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عربي

Five places in focus
2. The University

Aisha Al-Samany
How secession interrupted five students’ studies in Sudan and South Sudan.
10.07.2016  |  Khartoum, Sudan
 (photo: The Niles | Gunnar Bauer)
(photo: The Niles | Gunnar Bauer)

1. Saleh Yeng | University of Sudan
Education status: suspended bachelor’s degree at the University of Sudan since 2012

“I initially paid my tuition fees of SGD 200 as a Sudanese citizen and attended three semesters out of six. I went to Juba to get a residency but when I went back to college, I had to pay tuition fees in U.S. dollars as I am now considered a foreign student. The fees were suddenly 4,800 U.S. dollars (equivalent to SDG 45,000). I could not afford such high costs and suspended my college education until my financial situation improves or the conflict between the two countries is resolved. Both Sudan and South Sudan are witnessing a severe economic crisis. There is no infrastructure or human development in South Sudan and human rights are deteriorating, especially those of children and women. Sudan is also witnessing an economic crisis due to the loss of oil to the south.”

 

2. Vivian John | Ahfad University for Women
Education status: perusing a master’s degree in gender studies

“I graduated from Ahfad University for Women with a diploma in rural development. Right now I am completing a master’s degree in gender studies there. Ahfad University was not affected by the separation and we are still treated as Sudanese students regarding tuition fees. At first I was concerned because of the citizens who called me a foreigner, especially off the university campus. But I am safe here. All such concerns quickly vanished after I completed my first year. Then they just treated me as one of them. The establishment of South Sudan created a sense of a homeland for the southerners, but the leaders of the south didn’t have a proper plan to establish a state, meaning that people still feel the lack of a state identity there. The south rushed to separate health and education services from Sudan. It would have been better to keep these services unified until South Sudan was more established. Both Sudan and South Sudan are witnessing crises at all levels, especially economically, due to the lack of cooperation between the two countries.”

 

3. Abraham Ambor | Al-Neelain University
Education status: ongoing

“I kept studying at the al-Neelain University after the separation. I was not treated as a foreign student by the university administration nor the students. The people of Sudan and South Sudan were not able to coexist peacefully. The war is still raging in the two states. Their economies are deteriorating against the rise in the exchange rate and the crazily high commodity prices, are accompanied by declining wages. There is no infrastructure in South Sudan. Both states should resolve their conflicts to bring peace to the two peoples who were enormously affected by the war.”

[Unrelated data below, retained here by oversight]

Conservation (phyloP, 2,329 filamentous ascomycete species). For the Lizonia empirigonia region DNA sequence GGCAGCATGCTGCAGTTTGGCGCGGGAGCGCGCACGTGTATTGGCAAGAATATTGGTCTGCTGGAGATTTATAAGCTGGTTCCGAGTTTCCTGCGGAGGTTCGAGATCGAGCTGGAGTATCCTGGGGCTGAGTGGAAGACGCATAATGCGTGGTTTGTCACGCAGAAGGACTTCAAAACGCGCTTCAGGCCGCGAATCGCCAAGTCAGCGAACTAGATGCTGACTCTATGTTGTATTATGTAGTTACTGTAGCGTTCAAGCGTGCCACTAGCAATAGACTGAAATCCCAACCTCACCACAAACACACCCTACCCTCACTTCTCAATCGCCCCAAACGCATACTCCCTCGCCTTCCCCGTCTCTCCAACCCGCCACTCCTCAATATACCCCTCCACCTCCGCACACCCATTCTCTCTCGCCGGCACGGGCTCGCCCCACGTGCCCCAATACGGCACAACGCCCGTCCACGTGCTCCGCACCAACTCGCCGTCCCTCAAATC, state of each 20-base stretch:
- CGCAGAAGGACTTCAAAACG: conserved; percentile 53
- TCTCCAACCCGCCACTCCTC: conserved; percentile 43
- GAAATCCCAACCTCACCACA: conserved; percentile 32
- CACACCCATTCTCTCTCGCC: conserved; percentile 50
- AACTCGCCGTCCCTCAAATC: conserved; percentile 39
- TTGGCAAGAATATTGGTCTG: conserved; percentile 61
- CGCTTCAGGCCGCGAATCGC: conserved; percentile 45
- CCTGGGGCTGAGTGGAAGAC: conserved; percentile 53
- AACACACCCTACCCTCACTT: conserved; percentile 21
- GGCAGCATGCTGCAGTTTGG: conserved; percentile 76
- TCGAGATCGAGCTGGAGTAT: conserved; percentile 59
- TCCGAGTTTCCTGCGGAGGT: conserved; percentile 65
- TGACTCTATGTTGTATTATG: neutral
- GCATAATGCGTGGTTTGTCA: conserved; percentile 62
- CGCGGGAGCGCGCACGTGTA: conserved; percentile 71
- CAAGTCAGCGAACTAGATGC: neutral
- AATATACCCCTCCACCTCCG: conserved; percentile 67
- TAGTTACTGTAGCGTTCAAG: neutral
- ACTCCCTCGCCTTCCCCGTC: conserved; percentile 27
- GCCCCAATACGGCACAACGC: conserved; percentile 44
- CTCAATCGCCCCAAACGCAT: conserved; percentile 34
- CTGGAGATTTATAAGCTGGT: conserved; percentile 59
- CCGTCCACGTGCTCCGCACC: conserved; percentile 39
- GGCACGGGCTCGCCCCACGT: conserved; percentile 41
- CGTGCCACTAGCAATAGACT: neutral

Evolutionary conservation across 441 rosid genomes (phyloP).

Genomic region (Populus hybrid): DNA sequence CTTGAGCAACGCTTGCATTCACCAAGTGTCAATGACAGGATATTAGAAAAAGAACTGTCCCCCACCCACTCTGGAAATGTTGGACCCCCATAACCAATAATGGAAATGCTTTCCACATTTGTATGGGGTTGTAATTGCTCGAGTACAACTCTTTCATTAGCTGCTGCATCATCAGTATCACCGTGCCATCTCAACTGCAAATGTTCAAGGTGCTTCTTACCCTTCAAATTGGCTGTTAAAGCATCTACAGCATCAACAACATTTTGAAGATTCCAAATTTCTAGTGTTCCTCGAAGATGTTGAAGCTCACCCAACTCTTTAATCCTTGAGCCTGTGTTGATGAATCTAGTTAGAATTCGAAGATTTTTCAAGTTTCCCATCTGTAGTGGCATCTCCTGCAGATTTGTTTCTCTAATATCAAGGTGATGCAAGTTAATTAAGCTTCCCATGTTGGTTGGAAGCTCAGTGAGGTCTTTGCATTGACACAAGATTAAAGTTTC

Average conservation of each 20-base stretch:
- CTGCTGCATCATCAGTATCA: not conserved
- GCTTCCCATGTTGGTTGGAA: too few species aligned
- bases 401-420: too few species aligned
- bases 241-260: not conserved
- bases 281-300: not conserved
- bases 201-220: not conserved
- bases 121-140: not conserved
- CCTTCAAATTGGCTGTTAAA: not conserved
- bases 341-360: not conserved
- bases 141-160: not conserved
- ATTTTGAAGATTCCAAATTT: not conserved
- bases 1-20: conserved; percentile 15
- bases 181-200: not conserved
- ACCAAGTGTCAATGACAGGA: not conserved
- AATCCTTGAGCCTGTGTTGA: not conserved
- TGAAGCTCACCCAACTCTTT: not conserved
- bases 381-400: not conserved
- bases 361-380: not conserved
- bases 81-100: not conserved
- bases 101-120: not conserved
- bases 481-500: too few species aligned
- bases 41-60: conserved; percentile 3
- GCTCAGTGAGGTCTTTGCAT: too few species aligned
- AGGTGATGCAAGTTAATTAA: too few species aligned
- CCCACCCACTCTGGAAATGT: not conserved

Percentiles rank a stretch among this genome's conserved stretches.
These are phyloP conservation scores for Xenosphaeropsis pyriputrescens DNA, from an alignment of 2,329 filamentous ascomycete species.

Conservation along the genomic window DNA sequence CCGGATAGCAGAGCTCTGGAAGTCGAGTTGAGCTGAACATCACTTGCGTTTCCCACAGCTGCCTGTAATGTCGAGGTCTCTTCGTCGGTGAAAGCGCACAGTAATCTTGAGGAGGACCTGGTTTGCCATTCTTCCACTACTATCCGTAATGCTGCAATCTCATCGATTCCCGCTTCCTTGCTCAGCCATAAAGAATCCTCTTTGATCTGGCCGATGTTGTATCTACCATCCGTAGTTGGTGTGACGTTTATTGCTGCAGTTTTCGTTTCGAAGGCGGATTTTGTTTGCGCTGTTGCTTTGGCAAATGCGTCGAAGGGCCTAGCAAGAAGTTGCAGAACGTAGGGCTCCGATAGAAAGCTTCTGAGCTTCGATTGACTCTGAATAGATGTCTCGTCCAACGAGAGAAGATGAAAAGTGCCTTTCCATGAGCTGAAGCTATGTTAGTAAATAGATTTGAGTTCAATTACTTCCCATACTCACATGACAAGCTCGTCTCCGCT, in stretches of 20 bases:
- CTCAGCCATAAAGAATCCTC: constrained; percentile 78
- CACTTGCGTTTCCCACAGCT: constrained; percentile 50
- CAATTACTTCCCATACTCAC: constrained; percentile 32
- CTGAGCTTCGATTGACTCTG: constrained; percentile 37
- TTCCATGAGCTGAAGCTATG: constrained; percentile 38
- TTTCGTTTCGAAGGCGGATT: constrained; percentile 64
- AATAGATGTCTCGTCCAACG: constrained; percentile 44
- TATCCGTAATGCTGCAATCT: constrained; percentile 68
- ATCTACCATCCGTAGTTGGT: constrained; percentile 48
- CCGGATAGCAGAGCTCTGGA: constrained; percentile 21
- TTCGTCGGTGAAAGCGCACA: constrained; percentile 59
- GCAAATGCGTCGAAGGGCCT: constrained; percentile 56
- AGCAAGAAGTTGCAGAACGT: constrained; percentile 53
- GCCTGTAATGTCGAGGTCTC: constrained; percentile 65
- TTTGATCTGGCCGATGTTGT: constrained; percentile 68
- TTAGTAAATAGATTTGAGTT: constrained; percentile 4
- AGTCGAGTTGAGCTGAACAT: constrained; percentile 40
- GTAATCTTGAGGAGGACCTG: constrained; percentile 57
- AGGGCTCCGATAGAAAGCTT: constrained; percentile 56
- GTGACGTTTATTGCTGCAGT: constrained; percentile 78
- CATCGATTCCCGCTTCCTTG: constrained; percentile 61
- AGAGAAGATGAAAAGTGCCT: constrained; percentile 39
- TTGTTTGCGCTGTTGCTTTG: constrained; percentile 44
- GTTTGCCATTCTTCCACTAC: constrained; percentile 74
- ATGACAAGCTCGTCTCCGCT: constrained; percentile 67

4. Malik Adil | University of Juba
Education status: transferred to another university

“After the separation, my education course changed completely. I was a freshman at the University of Juba, Faculty of Law, when independence was announced and the university was transferred to Juba. I stayed in Juba for two years, waiting to resume my study, but there were no classes or professors available. I went back to Sudan and applied for the Faculty of Aviation Science and am currently paying the tuition fees as a foreign student. In terms of development, I could say both countries failed to establish a real state. I hope that they unite again for a better and stronger country and to stop the war which consumes them both. South Sudan especially suffers health and education problems due to the lack of qualified personnel and the southern students still face difficulties due to their treatment as foreigners.”

 

5. Winnie Michael | Ahfad University for Women
Education status: pursuing a master’s degree in gender studies

“I did not face any problems at my university but it was difficult to continue my studies as the departure of my family to South Sudan was difficult for me psychologically. I never imagined that one day I would be treated as a foreigner in my own country. Immediately after independence, I traveled with my family to South Sudan and then returned to Sudan to continue my studies. I faced some insults. Once I heard some citizens remark, ‘the monkeys have returned’. Other people asked me, ‘why did you come back after demanding your separation’? Sudan and South Sudan should have helped each other during the past five years, especially in education and health. They should have drawn up trade agreements as both are currently witnessing devastating economic crises. The two countries complement each other and we need to build up a strong relationship with each other. Even if we have been separated, we are still all Sudanese in the end.”

This article is part of:
Five: Enter houses through their doors ...
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